Chinese national who trespassed at Mar-a-Lago sentenced to 8 months in prison

first_imgWangkun Jia/iStock(PALM BEACH, Fla.) — Chinese national Yujing Zhang was sentenced to eight months in prison and two years of supervised release over her arrest for trespassing at President Donald Trump’s Mar-a-Lago club in Florida last March, a Justice Department official told ABC News Monday.Zhang was convicted in September for one count of lying to a federal officer and one count of entering restricted grounds.On March 30, staff mistakenly allowed Zhang in to Mar-a-Lago and said that she misrepresented herself to several Secret Service officers as she made her way through security checkpoints. She was flagged to security after a receptionist said her name was not on the access list for the club.Following her arrest, investigators suggested they had suspicions about potential ties to Chinese intelligence after finding Zhang in possession of several electronic devices, including one device that could be used to detect hidden cameras.Zhang was never formally charged with espionage, however, and in a statement following her verdict she re-asserted her belief that she had done nothing wrong.During her trial, Zhang represented herself after rejecting the court’s offer for a public defender.She was admonished several times by Judge Roy Altman for instances of bizarre behavior, including complaints that she was feeling “sick and dizzy,” and claims that she was unable to hear several of Altman’s statements to her.Copyright © 2019, ABC Audio. All rights reserved.last_img read more

Wisconsin ‘Dials’ up comeback win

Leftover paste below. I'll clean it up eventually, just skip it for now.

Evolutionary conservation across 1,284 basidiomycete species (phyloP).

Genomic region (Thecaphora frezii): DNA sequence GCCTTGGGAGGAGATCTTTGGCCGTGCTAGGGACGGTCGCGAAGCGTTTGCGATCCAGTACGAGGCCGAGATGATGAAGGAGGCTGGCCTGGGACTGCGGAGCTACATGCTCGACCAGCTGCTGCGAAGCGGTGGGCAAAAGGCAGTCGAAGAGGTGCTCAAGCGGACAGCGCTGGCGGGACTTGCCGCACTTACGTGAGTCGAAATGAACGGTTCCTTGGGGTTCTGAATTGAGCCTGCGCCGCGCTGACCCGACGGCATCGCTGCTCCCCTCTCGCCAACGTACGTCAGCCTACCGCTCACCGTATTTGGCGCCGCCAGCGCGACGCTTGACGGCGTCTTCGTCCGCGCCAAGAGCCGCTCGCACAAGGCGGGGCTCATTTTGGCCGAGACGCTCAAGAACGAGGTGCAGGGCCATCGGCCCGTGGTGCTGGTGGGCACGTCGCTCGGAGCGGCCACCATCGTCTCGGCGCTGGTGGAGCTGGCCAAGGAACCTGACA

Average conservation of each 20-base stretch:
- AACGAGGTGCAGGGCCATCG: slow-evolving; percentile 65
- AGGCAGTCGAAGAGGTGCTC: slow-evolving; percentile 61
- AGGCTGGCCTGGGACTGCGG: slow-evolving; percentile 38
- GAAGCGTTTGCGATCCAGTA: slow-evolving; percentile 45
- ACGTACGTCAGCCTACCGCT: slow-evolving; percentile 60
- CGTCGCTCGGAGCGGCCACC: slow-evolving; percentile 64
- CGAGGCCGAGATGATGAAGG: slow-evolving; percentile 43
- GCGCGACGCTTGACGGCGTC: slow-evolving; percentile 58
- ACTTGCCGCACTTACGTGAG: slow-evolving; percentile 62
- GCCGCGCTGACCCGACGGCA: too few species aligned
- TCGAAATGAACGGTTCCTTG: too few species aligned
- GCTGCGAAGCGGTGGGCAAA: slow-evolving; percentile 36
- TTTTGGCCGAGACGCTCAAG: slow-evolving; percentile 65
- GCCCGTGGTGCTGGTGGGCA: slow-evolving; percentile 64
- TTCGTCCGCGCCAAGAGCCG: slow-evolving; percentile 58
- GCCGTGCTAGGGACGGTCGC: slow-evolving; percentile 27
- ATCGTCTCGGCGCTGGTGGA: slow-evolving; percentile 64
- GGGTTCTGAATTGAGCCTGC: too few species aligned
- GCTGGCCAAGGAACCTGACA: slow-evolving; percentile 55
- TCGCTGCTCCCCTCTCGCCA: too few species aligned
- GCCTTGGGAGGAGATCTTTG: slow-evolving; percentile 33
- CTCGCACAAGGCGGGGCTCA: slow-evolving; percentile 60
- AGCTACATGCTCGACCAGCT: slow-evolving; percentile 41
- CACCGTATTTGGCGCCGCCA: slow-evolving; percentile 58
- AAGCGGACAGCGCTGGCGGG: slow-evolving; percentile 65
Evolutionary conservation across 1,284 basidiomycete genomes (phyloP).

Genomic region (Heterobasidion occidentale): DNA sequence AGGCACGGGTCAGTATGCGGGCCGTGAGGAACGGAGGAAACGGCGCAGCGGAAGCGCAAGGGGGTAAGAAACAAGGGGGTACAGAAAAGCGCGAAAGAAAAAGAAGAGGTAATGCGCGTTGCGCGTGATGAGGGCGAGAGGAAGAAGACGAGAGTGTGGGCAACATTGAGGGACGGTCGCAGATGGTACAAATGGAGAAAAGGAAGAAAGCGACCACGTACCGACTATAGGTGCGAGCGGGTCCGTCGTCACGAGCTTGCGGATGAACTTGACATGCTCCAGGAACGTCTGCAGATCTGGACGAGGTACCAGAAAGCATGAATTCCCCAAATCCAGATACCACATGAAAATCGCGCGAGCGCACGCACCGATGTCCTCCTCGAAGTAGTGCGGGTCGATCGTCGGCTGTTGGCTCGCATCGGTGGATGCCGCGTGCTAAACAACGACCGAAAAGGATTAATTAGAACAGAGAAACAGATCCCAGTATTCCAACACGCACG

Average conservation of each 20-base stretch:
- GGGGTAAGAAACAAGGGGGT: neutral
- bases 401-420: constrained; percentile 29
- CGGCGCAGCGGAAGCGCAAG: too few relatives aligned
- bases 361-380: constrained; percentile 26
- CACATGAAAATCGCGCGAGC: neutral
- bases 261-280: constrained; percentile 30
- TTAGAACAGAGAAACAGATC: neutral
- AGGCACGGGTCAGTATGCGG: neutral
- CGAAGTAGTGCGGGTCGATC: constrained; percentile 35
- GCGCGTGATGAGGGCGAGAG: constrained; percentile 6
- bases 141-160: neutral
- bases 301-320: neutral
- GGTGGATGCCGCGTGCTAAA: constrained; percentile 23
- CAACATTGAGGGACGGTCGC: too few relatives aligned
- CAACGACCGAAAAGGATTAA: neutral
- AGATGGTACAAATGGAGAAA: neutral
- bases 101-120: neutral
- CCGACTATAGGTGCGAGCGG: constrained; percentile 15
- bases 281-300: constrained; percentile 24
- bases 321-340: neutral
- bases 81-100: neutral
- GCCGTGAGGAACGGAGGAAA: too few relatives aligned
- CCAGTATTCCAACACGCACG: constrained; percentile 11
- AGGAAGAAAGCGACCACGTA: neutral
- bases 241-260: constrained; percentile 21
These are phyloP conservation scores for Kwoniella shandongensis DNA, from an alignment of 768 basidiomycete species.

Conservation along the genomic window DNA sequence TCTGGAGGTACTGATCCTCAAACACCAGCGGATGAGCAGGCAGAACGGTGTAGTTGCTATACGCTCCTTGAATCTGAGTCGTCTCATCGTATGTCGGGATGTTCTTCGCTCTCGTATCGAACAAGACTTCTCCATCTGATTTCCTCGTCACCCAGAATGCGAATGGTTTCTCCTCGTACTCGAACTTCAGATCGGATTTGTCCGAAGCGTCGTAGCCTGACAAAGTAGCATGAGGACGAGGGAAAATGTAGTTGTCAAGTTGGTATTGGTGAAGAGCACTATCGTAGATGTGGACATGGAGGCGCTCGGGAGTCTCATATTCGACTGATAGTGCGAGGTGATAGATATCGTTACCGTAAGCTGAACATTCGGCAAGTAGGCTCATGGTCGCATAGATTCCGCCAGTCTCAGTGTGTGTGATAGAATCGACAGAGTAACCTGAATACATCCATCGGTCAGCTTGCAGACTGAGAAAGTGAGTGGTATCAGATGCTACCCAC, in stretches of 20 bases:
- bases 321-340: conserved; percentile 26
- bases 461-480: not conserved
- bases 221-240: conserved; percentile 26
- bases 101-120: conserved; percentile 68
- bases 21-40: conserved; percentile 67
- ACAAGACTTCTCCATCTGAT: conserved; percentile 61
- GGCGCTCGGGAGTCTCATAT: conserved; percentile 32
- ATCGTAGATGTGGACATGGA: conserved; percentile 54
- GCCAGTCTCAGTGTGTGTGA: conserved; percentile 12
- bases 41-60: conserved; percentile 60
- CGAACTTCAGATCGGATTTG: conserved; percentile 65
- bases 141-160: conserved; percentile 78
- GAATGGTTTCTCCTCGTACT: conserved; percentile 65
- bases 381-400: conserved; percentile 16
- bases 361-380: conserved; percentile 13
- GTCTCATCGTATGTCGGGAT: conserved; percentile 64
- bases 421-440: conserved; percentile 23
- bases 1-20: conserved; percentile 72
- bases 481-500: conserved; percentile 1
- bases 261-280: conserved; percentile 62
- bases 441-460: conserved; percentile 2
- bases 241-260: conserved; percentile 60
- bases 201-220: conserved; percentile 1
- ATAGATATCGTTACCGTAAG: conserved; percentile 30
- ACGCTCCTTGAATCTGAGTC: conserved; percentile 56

first_imgYANA PASKOVA/Herald PhotoIt was a true battle of the titans. Wisconsin and No. 12 Ohio State were caught in a heavyweight brawl and after 38-plus minutes of both teams giving it their all to bite, scratch and claw their way to victory, Wisconsin delivered the haymaker that allowed them to walk away with a 78-73 victory. UW’s Alando Tucker and the Buckeyes’ Terrence Dials, the respective colossuses of each team, met in the paint. After banging for position, Dials received the ball with his team trailing by four and needing a basket badly, while Tucker was trying desperately to seal the Herculean Badger comeback — the team had trailed by nine at the half. Dials faced up, edged in a little closer and then went for a two-foot jumper. Tucker blocked the shot of the OSU juggernaut, who had looked so unstoppable making 10 of his first 12 shots, and made the more super-human play. After deflecting Dials’ shot straight up in the air, Tucker snatched the ball, sprinted down the floor and drew a foul. He made the ensuing free throw to push the lead to five and Ohio State drew no closer the rest of the way. “It had to be fun to watch,” UW head coach Bo Ryan said. “I enjoyed his performance and his teammates did too.””It’s amazing to have a guy like [Tucker] playing on our team,” senior Ray Nixon said of his roommate Tucker, who finished with 27 points and 16 rebounds, both game-highs. “Sometimes we get caught watching him do so much for our team that it can hurt us, but he is just great.”Dials finished the game with a team-leading 24 points.Wisconsin (18-7, 8-4 Big Ten) overcame a nine-point halftime deficit by scoring 50 points in the second half — shooting over 55 percent — allowing it to squeak past Ohio State (18-4, 7-4) in one of the most hard-fought games of the season.”There’ll be a lot of sore guys tomorrow,” predicted Ryan.For all of Tucker’s heroics and Dials’ wasted efforts, it was the supporting cast that provided the difference in the game. Four Badgers, including Tucker, scored in double-figures, with sophomore Brian Butch (17 points), Nixon (13) and junior guard Kammron Taylor (12) all making huge contributions. “We finally put it together,” Tucker said of the total team attack. “This is what we have been talking about, game after game.”With Tucker’s 16 boards as a base, UW as a team out-rebounded the Buckeyes by 11, a major development in the game according to Ryan.It wasn’t Tucker who hit the game’s biggest shots, but Butch and Nixon who made the game-changing baskets. With just under six minutes remaining in the game and the Badgers trailing by four, Nixon got hot and scored 10 of Wisconsin’s next 12 points. “I thought that I was open,” Nixon said. “It was a time that we needed to step up, we needed a couple of key baskets and I thought that I could hit those shots.”Then, one possession before Tucker would make the play of the game on Dials, Butch made a 3-pointer to give Wisconsin a four-point lead, hopping up and down on one foot, as he watched the shot pop up high off the rim before falling through. “It definitely was a team effort,” Butch said. “Everyone stepped up, everyone hit big shots, everyone had defensive plays when [they] needed to.”Wisconsin kept it close through the opening minutes, matching Ohio State basket for basket. However, with the score tied at 14, the Buckeyes went on a 12-2 run to take a 10-point lead and were able to push their lead to 13 at one point. OSU’s Dials was perfect, making all five of his shots and both of his free throws to tack up 12 points. It could’ve been worse for the Badgers, but Dials picked up his second foul with 6:11 remaining in the first half, forcing the 6-foot-9, 260-pound center to sit the remainder of the frame. As it was, Wisconsin went into the locker room trailing 37-28. Once Wisconsin started to make a move in the second-half, the crowd soon got into the game and by the time Wisconsin took their first lead of the half with 2:54 remaining, the crowd noise was deafening. “The crowd really liked it too,” Ryan said. “The energy in that place — every time you think you’ve heard it at it’s loudest — wow. That was electrifying that last six minutes, and the block was a part of that.””It’s a great feeling when you hit a big shot or make a great stop and you feel the building was about to erupt,” Nixon said. “The fans just go nuts and you feel a surge go through your body.”And though the Badgers missed a few free throws late in the game, they were able to hold off the Buckeyes with more defensive stops.”The recipe for defeat was unfolding, in that we missed some free throws,” Ryan said. “Fortunately, they didn’t hit shots down at the other end. We held on.”last_img read more